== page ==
Brexit: You’re Having a Laugh

As the United Kingdom continues to drift in the storm it feels good to look back at some of the disaster’s funnier moments.

Things looked tense but sort of bright as the crucial day approached. Earlier John Oliver had dished out compelling facts and hilarity in equal measures in the Last Week Tonight. The piece — which has since had over 10 million views on YouTube — was so fantastic that Sky News (which is coincidentally owned by Pro-Brexit press magnate Rupert Murdoch) refused to broadcast it until after the vote in case it unduly influenced voters. The song at the end is particularly good.

Sir Winston Churchill once said that the best argument against democracy is a five-minute conversation with the average voter. As many on the leave side publicly regretted their protest vote and the politicians who convinced them this was a good idea started to go back on every promise, things looked rather grim for poor old Blighty.

The 48% of Remainers huddled together in a giant social media support group, trying their best to process just how exactly it had all come to this. One person actually compiled the stages of Brexit Grief in a helpful graph:

While Hugh Laurie probably supplied the best suggestion

It never rains but it pours. England’s misery was compounded by the fact that it lost to Iceland and was knocked out of the European Football Championships. Some would say there is a beautiful sort of irony in that…

Even Jane Austin fans weighed in on the argument:

The Labour opposition got busy tearing itself apart instead of holding the government to account over urgent questions about the economy and the worrying rise of racist attacks post-Brexit. As an increasingly unappetizing selection of politicians were paraded as potential successors to David Cameron, it prompted the public to come up with some suggestions of their own for the Prime Minister job:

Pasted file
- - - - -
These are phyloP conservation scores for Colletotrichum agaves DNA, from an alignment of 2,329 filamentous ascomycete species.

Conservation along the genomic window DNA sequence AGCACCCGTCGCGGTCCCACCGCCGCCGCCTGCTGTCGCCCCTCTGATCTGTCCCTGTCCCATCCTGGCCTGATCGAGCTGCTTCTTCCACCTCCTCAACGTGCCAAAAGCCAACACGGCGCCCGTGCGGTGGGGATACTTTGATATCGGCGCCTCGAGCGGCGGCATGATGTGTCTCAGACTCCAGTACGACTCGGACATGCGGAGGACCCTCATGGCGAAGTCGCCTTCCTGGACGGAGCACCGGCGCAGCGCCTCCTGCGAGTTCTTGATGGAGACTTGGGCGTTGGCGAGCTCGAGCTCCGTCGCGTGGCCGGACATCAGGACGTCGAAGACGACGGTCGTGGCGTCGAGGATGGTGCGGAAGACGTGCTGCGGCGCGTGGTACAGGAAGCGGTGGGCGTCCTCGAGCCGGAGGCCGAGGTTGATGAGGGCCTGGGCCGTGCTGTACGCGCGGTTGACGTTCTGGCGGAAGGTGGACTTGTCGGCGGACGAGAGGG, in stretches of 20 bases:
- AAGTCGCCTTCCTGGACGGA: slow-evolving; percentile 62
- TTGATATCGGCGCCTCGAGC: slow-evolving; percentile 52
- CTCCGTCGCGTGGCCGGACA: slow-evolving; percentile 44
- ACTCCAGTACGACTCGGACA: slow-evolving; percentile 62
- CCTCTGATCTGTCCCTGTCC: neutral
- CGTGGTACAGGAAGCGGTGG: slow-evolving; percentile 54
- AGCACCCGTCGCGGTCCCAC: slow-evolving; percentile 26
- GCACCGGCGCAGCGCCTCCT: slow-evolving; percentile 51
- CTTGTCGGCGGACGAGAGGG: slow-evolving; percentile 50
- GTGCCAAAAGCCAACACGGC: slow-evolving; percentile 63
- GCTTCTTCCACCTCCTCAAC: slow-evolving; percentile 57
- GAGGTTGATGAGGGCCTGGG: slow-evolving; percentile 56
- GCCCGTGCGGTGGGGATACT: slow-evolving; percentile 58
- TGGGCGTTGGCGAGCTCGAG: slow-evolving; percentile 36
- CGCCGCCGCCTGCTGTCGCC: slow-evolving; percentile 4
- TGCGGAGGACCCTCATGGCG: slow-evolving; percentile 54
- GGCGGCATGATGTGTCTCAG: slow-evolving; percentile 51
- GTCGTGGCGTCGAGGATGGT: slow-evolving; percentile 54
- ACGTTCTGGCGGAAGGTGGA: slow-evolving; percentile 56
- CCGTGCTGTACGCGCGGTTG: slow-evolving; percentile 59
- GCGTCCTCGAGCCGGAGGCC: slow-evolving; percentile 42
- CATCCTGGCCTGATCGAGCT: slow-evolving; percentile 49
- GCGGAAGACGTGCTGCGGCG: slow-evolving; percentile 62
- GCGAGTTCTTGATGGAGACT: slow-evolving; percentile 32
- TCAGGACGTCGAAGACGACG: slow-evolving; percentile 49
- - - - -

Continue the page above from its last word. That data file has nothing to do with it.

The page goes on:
The scene from “Downfall” where Hitler learns that they’ve lost the war lends itself particularly well to spoofs, and many a creative subtitling has emerged over the years. This latest Brexit one, however, deserves an Oscar all of its own, brilliantly summing up the position for the front runner in the prime ministerial race, Boris Johnson.

The hatred against Johnson reached fever-pitch as it dawned on the public just how utterly unprepared for winning the Leave campaign had been. The hashtag #CurseBorisJohnson started trending on Wednesday, and by the end of the day had over 16000 tweets.

Boris finally realised just how poisoned the chalice of leadership was, and on Thursday decided to withdraw his bid to become Prime Minister. Actor Ewan McGregor (who I’m assuming voted to remain part of the European Union like most Scots) summed up the nation’s feelings rather nicely at that point:

Many Americans have told me over the past week that while they feel sorry for us here in the UK, they’re also glad we can no longer poke such fun at the craziness of American politics. At least not till November, that is.

See more on the first post-Brexit week here